The Estonian Evangelical Lutheran Church (EELC) was the first Estonian church built in North America and was first established in 1907, near what is now County Roads X and J near Gleason. According to historical records, the church was dedicated in 1914 by founding fathers: Johan Wiltein, George Tutt and Albert Sommi.
Hans Rebane, a member of the Missouri Synod, came from Boston in 1908 to become the church’s first pastor.
According to Bill Rebane, Hans’ grand-nephew, the church was attended regularly for worship services by local Estonian immigrants.
“Estonian and Latvian immigrants came to this specific area in late 1800s,” Rebane explained. “They came to the United States, hoping to escape religious oppression in the Baltic republics. More specifically, the reason for the church’s re-dedication in 1996 was to honor all those who have fallen under the oppression of communism.
“The local immigrant population came to this area from New York, Chicago and some even directly from Estonia, due to the area landscape being so similar to their homeland,” he added. “It was sort of a home away from home for them. Both the Estonians and the Latvians were a very hard working community. Most of them took advantage of the land for farming, while others got into logging.”
The church would see several pastors come and go through the 1930s. As time passed, some of the immigrants sold their farms and moved on to more populated areas. The prominent Pay brothers however chose to stay in the area, but shifted their support to St. Paul Lutheran Church in Irma. Eventually, events at the church ceased to exist, except for occasional picnics and gatherings by Estonians who took pride in this historic landmark. The lack of attention and use left the sacred structure open to vandals and in 1961, the church found itself completely abandoned.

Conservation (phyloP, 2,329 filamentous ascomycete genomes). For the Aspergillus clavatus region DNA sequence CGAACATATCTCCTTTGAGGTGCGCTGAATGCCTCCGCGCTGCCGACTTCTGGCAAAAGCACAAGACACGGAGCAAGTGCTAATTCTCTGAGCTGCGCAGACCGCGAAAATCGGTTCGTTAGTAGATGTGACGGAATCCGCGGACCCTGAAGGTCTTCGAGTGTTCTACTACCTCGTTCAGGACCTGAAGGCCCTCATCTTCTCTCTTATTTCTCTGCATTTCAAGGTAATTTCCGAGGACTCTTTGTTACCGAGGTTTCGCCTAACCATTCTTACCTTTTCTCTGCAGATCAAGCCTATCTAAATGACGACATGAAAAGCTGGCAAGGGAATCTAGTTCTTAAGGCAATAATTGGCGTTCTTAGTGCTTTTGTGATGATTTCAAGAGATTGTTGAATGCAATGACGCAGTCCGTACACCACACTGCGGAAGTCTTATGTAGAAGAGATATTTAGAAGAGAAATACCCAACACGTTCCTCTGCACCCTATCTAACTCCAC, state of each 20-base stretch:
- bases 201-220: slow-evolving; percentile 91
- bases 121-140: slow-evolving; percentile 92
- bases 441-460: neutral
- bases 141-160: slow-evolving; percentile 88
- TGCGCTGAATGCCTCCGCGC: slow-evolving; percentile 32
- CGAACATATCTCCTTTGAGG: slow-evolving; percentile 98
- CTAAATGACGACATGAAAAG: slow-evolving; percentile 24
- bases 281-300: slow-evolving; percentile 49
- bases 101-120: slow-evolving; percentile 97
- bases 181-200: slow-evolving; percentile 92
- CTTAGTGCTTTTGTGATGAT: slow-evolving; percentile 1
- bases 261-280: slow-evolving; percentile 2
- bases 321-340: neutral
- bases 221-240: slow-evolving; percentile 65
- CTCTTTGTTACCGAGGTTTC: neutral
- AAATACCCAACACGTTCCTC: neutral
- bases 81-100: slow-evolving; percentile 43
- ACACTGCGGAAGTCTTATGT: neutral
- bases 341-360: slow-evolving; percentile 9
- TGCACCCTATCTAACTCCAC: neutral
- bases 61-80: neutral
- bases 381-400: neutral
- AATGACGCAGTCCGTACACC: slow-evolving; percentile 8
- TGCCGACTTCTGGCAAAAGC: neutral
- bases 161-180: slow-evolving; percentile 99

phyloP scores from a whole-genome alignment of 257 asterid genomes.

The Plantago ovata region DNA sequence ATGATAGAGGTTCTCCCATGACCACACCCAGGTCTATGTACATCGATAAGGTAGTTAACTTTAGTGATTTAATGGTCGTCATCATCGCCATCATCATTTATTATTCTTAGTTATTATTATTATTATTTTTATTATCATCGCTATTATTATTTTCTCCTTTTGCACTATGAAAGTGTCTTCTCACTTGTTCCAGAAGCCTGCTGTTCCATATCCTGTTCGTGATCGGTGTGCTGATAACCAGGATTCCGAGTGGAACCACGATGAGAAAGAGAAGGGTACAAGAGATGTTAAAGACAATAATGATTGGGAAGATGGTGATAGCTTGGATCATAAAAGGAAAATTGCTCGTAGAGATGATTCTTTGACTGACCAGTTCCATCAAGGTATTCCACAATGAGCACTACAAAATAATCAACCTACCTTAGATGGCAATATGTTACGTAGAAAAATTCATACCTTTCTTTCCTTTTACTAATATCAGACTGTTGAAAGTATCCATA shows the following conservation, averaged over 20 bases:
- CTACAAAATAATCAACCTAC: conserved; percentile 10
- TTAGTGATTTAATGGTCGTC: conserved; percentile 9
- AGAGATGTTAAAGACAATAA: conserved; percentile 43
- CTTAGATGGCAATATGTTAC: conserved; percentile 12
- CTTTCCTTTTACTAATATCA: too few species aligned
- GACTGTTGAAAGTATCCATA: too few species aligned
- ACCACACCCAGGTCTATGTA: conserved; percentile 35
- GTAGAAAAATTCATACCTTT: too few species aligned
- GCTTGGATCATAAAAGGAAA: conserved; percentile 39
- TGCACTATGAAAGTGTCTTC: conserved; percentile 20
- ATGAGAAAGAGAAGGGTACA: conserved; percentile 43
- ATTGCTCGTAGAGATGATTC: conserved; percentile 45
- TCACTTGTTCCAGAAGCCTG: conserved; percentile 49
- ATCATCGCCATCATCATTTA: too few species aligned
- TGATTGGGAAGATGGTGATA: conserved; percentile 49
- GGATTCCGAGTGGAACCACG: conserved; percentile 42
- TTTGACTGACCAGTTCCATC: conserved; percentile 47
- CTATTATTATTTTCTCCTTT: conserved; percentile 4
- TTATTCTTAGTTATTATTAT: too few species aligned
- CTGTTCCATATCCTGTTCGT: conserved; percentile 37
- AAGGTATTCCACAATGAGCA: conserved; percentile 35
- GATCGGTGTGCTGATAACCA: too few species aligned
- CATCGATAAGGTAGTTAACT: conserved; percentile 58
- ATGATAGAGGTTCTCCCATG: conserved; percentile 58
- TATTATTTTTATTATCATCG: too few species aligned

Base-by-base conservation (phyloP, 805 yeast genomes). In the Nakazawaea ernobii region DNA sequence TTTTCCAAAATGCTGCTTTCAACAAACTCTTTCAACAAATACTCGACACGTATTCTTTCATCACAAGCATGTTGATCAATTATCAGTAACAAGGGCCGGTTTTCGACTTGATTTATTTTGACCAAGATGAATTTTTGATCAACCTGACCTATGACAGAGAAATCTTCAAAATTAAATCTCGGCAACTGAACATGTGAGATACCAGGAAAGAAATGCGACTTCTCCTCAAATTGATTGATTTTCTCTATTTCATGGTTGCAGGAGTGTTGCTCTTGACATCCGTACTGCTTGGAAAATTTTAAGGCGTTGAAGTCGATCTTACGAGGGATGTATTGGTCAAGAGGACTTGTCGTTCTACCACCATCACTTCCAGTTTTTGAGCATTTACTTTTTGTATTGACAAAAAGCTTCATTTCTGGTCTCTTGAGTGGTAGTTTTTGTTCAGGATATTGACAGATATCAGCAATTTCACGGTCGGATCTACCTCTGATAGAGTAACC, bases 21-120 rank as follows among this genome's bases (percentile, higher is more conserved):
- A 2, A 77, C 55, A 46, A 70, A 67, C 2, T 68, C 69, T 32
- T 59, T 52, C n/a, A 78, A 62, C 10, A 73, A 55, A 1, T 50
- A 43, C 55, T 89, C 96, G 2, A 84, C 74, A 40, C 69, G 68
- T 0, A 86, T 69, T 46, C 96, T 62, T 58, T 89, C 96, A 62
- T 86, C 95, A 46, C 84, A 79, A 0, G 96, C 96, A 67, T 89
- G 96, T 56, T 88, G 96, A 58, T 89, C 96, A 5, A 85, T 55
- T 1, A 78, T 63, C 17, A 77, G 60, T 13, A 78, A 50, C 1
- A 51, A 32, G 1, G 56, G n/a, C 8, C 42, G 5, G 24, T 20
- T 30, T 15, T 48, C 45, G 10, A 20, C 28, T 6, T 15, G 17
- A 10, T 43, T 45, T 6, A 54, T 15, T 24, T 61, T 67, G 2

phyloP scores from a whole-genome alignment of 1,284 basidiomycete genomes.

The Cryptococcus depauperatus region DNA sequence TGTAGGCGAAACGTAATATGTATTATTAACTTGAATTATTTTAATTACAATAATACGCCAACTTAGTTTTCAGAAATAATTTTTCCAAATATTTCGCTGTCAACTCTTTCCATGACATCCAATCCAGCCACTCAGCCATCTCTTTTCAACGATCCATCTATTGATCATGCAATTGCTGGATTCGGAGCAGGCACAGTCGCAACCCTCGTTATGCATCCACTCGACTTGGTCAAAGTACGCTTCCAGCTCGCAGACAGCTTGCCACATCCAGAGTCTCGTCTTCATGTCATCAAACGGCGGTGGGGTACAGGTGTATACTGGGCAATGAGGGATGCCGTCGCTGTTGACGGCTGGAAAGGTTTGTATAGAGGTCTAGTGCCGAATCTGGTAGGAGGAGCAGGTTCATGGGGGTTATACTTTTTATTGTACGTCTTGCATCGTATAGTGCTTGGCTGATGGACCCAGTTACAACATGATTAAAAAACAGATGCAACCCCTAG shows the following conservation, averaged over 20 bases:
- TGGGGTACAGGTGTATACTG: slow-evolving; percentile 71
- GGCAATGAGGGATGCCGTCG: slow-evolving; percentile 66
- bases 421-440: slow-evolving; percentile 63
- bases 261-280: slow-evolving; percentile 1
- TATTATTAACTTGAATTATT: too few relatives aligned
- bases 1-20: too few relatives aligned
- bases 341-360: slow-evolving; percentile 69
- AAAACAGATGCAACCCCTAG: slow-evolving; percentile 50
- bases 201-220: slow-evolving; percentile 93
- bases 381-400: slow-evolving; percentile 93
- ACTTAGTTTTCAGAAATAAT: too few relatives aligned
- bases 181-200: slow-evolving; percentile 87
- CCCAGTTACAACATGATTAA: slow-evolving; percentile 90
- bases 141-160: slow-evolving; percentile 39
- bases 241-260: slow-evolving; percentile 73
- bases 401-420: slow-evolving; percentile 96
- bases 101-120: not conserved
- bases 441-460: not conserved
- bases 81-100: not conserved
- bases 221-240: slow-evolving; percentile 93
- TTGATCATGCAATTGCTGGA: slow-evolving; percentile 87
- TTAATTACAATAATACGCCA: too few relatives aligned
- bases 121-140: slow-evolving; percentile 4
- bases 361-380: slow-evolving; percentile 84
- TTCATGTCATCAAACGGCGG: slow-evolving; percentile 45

It would remain that way for another 31 years.
In 1992, Bill Rebane and family stepped forward, retaining legal counsel and filed reorganization documents with the county, reinstating the church as the “Estonian Evangelical Martin Luther Church.”
“That is what the church is known as today and that is how it will remain,” Rebane said.
After reinstating the church, Rebane attempted to ignite a restoration campaign, but lack of interest and communication soon bogged down his efforts. This past summer though, that all changed.
“The internet made it easier to find opportunities for funding and communication,” he said. “Before, I had to rely on word of mouth and handwritten letters to spread the word to the Estonian communities around the country. We had no money to do anything to save the church and it was a real uphill battle for us. But back then. I couldn’t get anyone to listen or respond. Nobody had any interest, including Estonians in the Merrill area.
“However, now with our ‘gofundme’ page and other information we have put out there, people are responding.”
Beginning last summer, a group of approximately 20 Estonian volunteers from the Chicago area have made intermittent visits to the church and began restoration efforts on the worn structure. Since then, important milestones to preserve the building have been made, including: securing of foundation footing, squaring up of the main structure and temporary doors.
Thanks to the generosity of the Kleinschmidt family of Merrill, benches in near new condition and a new baptismal have also been placed in the church.